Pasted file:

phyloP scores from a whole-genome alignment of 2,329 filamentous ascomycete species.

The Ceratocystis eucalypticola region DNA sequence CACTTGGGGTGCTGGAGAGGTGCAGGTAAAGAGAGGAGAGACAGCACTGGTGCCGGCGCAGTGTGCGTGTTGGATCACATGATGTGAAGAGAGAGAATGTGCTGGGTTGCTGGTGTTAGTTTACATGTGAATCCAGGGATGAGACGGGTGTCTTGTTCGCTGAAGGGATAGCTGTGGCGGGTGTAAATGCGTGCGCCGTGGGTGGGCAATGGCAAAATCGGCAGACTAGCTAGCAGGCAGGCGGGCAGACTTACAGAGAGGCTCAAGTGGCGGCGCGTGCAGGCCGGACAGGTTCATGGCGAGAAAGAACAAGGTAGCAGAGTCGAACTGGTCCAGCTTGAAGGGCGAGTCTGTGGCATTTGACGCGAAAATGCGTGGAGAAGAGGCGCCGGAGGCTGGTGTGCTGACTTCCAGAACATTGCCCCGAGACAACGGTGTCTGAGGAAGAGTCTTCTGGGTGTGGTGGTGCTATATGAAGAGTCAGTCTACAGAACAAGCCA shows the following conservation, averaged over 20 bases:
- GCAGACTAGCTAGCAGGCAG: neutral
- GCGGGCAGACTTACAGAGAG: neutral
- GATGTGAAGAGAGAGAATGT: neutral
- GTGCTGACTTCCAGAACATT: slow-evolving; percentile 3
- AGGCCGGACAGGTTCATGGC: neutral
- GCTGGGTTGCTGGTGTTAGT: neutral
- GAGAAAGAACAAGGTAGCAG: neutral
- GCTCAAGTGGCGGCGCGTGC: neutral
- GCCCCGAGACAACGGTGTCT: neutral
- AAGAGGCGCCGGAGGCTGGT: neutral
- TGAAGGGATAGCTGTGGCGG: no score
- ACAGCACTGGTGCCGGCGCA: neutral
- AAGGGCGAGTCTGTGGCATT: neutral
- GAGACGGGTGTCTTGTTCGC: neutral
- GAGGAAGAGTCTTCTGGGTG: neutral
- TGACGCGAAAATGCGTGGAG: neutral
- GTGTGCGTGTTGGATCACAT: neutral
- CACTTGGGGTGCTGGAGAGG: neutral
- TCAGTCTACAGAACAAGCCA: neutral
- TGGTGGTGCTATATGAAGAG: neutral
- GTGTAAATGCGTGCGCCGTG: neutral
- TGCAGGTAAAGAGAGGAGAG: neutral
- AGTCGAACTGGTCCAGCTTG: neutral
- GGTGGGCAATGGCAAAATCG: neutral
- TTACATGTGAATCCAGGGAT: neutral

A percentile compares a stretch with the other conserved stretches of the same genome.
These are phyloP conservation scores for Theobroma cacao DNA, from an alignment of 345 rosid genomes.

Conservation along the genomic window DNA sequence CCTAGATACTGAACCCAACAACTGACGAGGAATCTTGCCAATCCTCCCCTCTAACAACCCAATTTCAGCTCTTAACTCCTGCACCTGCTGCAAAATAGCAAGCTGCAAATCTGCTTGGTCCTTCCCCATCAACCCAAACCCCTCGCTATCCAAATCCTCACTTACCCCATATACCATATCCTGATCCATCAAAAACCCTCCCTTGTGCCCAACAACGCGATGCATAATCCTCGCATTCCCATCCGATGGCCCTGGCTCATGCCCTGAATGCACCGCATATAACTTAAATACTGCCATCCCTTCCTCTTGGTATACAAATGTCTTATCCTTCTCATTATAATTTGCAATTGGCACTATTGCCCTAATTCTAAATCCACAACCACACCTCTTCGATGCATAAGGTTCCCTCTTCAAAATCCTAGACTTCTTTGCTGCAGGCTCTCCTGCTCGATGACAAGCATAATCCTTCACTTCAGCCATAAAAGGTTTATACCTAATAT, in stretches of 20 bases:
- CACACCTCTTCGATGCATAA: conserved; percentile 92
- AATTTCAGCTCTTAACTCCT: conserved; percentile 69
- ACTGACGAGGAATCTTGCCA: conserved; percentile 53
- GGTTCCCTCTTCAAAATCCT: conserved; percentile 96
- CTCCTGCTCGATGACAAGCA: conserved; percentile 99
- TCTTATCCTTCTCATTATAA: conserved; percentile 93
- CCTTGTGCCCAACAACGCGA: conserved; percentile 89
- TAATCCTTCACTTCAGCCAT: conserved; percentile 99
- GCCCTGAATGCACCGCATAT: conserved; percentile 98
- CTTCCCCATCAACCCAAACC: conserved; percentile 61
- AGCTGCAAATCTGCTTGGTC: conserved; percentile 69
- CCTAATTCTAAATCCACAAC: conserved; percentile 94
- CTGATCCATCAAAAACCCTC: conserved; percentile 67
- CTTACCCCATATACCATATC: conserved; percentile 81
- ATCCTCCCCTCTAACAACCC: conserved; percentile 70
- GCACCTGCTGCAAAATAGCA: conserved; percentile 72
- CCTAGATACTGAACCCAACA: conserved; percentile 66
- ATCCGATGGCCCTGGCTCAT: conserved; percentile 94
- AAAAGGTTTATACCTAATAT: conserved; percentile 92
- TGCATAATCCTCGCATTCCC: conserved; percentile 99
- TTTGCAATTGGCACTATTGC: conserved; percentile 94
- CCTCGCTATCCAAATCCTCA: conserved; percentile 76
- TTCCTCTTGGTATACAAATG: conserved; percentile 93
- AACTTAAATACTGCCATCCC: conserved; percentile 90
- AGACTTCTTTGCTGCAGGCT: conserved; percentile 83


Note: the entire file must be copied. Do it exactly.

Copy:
phyloP scores from a whole-genome alignment of 2,329 filamentous ascomycete species.

The Ceratocystis eucalypticola region DNA sequence CACTTGGGGTGCTGGAGAGGTGCAGGTAAAGAGAGGAGAGACAGCACTGGTGCCGGCGCAGTGTGCGTGTTGGATCACATGATGTGAAGAGAGAGAATGTGCTGGGTTGCTGGTGTTAGTTTACATGTGAATCCAGGGATGAGACGGGTGTCTTGTTCGCTGAAGGGATAGCTGTGGCGGGTGTAAATGCGTGCGCCGTGGGTGGGCAATGGCAAAATCGGCAGACTAGCTAGCAGGCAGGCGGGCAGACTTACAGAGAGGCTCAAGTGGCGGCGCGTGCAGGCCGGACAGGTTCATGGCGAGAAAGAACAAGGTAGCAGAGTCGAACTGGTCCAGCTTGAAGGGCGAGTCTGTGGCATTTGACGCGAAAATGCGTGGAGAAGAGGCGCCGGAGGCTGGTGTGCTGACTTCCAGAACATTGCCCCGAGACAACGGTGTCTGAGGAAGAGTCTTCTGGGTGTGGTGGTGCTATATGAAGAGTCAGTCTACAGAACAAGCCA shows the following conservation, averaged over 20 bases:
- GCAGACTAGCTAGCAGGCAG: neutral
- GCGGGCAGACTTACAGAGAG: neutral
- GATGTGAAGAGAGAGAATGT: neutral
- GTGCTGACTTCCAGAACATT: slow-evolving; percentile 3
- AGGCCGGACAGGTTCATGGC: neutral
- GCTGGGTTGCTGGTGTTAGT: neutral
- GAGAAAGAACAAGGTAGCAG: neutral
- GCTCAAGTGGCGGCGCGTGC: neutral
- GCCCCGAGACAACGGTGTCT: neutral
- AAGAGGCGCCGGAGGCTGGT: neutral
- TGAAGGGATAGCTGTGGCGG: no score
- ACAGCACTGGTGCCGGCGCA: neutral
- AAGGGCGAGTCTGTGGCATT: neutral
- GAGACGGGTGTCTTGTTCGC: neutral
- GAGGAAGAGTCTTCTGGGTG: neutral
- TGACGCGAAAATGCGTGGAG: neutral
- GTGTGCGTGTTGGATCACAT: neutral
- CACTTGGGGTGCTGGAGAGG: neutral
- TCAGTCTACAGAACAAGCCA: neutral
- TGGTGGTGCTATATGAAGAG: neutral
- GTGTAAATGCGTGCGCCGTG: neutral
- TGCAGGTAAAGAGAGGAGAG: neutral
- AGTCGAACTGGTCCAGCTTG: neutral
- GGTGGGCAATGGCAAAATCG: neutral
- TTACATGTGAATCCAGGGAT: neutral

A percentile compares a stretch with the other conserved stretches of the same genome.
These are phyloP conservation scores for Theobroma cacao DNA, from an alignment of 345 rosid genomes.

Conservation along the genomic window DNA sequence CCTAGATACTGAACCCAACAACTGACGAGGAATCTTGCCAATCCTCCCCTCTAACAACCCAATTTCAGCTCTTAACTCCTGCACCTGCTGCAAAATAGCAAGCTGCAAATCTGCTTGGTCCTTCCCCATCAACCCAAACCCCTCGCTATCCAAATCCTCACTTACCCCATATACCATATCCTGATCCATCAAAAACCCTCCCTTGTGCCCAACAACGCGATGCATAATCCTCGCATTCCCATCCGATGGCCCTGGCTCATGCCCTGAATGCACCGCATATAACTTAAATACTGCCATCCCTTCCTCTTGGTATACAAATGTCTTATCCTTCTCATTATAATTTGCAATTGGCACTATTGCCCTAATTCTAAATCCACAACCACACCTCTTCGATGCATAAGGTTCCCTCTTCAAAATCCTAGACTTCTTTGCTGCAGGCTCTCCTGCTCGATGACAAGCATAATCCTTCACTTCAGCCATAAAAGGTTTATACCTAATAT, in stretches of 20 bases:
- CACACCTCTTCGATGCATAA: conserved; percentile 92
- AATTTCAGCTCTTAACTCCT: conserved; percentile 69
- ACTGACGAGGAATCTTGCCA: conserved; percentile 53
- GGTTCCCTCTTCAAAATCCT: conserved; percentile 96
- CTCCTGCTCGATGACAAGCA: conserved; percentile 99
- TCTTATCCTTCTCATTATAA: conserved; percentile 93
- CCTTGTGCCCAACAACGCGA: conserved; percentile 89
- TAATCCTTCACTTCAGCCAT: conserved; percentile 99
- GCCCTGAATGCACCGCATAT: conserved; percentile 98
- CTTCCCCATCAACCCAAACC: conserved; percentile 61
- AGCTGCAAATCTGCTTGGTC: conserved; percentile 69
- CCTAATTCTAAATCCACAAC: conserved; percentile 94
- CTGATCCATCAAAAACCCTC: conserved; percentile 67
- CTTACCCCATATACCATATC: conserved; percentile 81
- ATCCTCCCCTCTAACAACCC: conserved; percentile 70
- GCACCTGCTGCAAAATAGCA: conserved; percentile 72
- CCTAGATACTGAACCCAACA: conserved; percentile 66
- ATCCGATGGCCCTGGCTCAT: conserved; percentile 94
- AAAAGGTTTATACCTAATAT: conserved; percentile 92
- TGCATAATCCTCGCATTCCC: conserved; percentile 99
- TTTGCAATTGGCACTATTGC: conserved; percentile 94
- CCTCGCTATCCAAATCCTCA: conserved; percentile 76
- TTCCTCTTGGTATACAAATG: conserved; percentile 93
- AACTTAAATACTGCCATCCC: conserved; percentile 90
- AGACTTCTTTGCTGCAGGCT: conserved; percentile 83